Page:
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Pharmacological activation of transforming growth factor-beta1 (TGF-beta1) may be of benefit as a stroke prevention strategy

Pharmacological activation of transforming growth factor-beta1 (TGF-beta1) may be of benefit as a stroke prevention strategy


DailyUpdates 26th August, 2004: The stabilization of atherosclerotic plaques has emerged as a strategy for reducing the incidence of stroke as well as other cardiovascular diseases. Previous studies have reported that blocking the activity of transforming growth factor-beta1 (TGF-beta1) can limit the progression of atherosclerosis and stabilize plaques in animal models. New data now suggests that increasing TGF-beta1 can also stabilize plaques in humans supporting the development of therapeutic
Last Updated: 27-Aug-2010

About 700,000 Americans suffer a new or recurrent stroke each year usually due to atherosclerosis in the carotid/vertebral arteries. Recovery from stroke is unpredictable and rarely complete and consequently 15-30% of ischemic stroke victims are permanently disabled and 20% require prolonged institutional care. As a result, stroke is the most common cause of long-term serious disability in the and represents a massive economic burden.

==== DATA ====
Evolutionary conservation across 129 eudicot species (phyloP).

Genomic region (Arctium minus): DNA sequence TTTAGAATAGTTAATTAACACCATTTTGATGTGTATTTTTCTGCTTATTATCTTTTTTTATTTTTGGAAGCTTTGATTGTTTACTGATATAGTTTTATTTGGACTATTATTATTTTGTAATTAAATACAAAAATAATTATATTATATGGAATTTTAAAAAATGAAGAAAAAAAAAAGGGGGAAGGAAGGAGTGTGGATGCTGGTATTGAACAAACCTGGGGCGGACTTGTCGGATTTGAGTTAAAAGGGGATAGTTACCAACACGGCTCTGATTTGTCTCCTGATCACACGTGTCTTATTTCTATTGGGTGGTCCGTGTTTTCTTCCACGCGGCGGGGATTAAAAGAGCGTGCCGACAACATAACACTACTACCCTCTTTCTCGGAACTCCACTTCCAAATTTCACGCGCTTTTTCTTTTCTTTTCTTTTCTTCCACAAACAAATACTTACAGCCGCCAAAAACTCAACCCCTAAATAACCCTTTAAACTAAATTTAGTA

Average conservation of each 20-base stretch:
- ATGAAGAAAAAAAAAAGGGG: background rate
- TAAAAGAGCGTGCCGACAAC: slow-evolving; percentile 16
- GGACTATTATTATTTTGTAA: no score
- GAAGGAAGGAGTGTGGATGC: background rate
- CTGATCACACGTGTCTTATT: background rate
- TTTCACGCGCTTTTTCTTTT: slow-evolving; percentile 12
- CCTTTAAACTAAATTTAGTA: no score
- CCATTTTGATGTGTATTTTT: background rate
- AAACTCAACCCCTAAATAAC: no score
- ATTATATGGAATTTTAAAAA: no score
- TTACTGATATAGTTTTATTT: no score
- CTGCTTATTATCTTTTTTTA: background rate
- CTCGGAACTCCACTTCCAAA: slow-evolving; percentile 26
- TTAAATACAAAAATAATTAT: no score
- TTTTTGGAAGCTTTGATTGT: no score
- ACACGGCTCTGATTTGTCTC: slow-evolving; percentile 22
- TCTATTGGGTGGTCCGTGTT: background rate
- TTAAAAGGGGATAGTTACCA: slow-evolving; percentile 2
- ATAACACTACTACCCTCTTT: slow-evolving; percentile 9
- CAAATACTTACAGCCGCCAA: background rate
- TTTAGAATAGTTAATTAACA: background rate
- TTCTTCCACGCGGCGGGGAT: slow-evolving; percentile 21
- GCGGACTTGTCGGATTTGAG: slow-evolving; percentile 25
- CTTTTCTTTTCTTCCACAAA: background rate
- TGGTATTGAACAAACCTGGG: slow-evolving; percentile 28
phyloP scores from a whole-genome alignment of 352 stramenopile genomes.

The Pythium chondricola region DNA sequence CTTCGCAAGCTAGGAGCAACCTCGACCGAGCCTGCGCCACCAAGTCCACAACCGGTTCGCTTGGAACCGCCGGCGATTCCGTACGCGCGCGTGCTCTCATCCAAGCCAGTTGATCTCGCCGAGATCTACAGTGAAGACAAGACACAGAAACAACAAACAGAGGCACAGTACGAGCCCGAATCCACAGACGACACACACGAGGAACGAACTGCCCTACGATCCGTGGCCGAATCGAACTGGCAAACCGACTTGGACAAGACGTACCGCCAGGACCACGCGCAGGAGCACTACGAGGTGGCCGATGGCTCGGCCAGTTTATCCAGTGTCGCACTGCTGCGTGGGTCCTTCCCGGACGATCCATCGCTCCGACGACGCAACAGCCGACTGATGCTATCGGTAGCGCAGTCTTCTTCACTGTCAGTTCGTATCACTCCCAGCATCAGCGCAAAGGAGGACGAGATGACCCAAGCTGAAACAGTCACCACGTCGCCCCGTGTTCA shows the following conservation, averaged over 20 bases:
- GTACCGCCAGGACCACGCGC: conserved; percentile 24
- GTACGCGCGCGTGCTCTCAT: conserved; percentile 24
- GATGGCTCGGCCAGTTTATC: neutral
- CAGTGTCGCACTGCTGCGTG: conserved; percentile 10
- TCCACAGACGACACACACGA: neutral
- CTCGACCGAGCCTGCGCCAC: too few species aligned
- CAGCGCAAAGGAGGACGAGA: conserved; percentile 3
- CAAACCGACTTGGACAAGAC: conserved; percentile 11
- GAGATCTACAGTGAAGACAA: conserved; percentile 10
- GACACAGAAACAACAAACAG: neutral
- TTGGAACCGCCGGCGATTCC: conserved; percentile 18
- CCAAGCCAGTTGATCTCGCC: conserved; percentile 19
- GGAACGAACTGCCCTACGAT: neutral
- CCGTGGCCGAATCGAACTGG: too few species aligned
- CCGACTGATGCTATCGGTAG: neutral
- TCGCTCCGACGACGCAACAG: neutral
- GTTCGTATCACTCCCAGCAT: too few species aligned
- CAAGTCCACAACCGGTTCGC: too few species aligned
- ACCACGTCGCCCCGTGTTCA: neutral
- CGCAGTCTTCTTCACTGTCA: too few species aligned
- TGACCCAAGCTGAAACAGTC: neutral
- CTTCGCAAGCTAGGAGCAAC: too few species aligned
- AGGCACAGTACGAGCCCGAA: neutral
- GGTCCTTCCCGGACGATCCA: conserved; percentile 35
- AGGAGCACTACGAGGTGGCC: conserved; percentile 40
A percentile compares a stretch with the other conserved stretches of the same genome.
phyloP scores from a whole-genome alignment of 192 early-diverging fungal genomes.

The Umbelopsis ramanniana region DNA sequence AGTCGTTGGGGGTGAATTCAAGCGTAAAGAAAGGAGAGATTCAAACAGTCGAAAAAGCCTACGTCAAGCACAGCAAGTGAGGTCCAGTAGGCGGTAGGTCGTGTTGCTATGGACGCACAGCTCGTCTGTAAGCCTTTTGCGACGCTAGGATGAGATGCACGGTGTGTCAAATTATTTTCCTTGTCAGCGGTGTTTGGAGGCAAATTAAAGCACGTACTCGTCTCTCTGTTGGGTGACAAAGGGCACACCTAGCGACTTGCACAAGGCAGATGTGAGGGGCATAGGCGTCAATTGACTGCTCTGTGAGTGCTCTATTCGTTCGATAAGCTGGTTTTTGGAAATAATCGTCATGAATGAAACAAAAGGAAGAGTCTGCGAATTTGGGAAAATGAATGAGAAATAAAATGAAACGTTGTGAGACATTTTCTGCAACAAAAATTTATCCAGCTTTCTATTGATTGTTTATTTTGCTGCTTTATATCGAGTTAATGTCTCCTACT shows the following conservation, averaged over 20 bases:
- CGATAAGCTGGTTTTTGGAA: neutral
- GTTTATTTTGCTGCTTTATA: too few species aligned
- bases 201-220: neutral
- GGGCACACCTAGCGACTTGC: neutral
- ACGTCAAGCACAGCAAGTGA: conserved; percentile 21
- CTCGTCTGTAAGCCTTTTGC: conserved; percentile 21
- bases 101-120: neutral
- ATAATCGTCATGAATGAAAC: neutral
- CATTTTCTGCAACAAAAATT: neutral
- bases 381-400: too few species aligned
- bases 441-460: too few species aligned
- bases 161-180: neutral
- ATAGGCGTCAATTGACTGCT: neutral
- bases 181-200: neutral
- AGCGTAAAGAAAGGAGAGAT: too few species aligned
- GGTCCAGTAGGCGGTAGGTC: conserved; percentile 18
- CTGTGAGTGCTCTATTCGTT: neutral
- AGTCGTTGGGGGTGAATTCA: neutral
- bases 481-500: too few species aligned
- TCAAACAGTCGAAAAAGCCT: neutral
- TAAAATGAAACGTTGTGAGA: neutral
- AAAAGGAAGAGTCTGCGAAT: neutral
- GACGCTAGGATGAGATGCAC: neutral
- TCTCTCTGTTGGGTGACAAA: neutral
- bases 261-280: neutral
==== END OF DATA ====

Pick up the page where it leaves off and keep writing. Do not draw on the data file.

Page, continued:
Strokes usually occur when atherosclerotic plaques rupture and thrombi which form as a result occlude the cerebral vasculature. Thrombolytic agents which break down these blood clots are used as an acute treatment of stroke however the window of opportunity for such intervention is very narrow and much attention is therefore being focussed on the prevention of stroke occurrence (or reoccurrence) in at risk individuals. Since atherosclerosis is central to the etiology of stroke targeting this process is attractive.

Atherosclerosis is common to many cardiovascular diseases including stroke, myocardial infarction and peripheral arterial disease (editorial note: The circulation of this editorial coincides with the publication of a key pharmaceutical report on the unmet needs of this condition - click here for more). Atherosclerosis affects nearly 174 million individuals in the major pharmaceutical markets in 2000, and consequently during 2000-2010, total sales of anti-atherosclerosis therapies will grow robustly, to in excess of US$13.7billion by 2008.

Atherosclerotic plaques consist of accumulated intracellular and extracellular lipids, ooth muscle cells, connective tissue, and glycosaminoglycans. The earliest detectable lesion of atherosclerosis is a fatty streak consisting of lipid-laden foam cells. As the atherosclerotic process progresses plaa LDL cholesterol penetrates the vascular wall, leading to lipid accumulation in ooth muscle cells and in foam cells. Consequently statins, inhibitors of HMG-CoA reductase, a rate limiting step in the synthesis of endogenous cholesterol, represent the primary pharmacological approach to the treatment of atherosclerosis (for a listing of available pharmaceutical reports evaluating dislipidemia and the statins click here). In recent studies two statins, atorvastatin have been found to reduce the incidence of fatal and non-fatal stroke by 25-35%. These findings have been hotly debated since LDL cholesterol elevation does not appear to be a strong risk factor for stroke.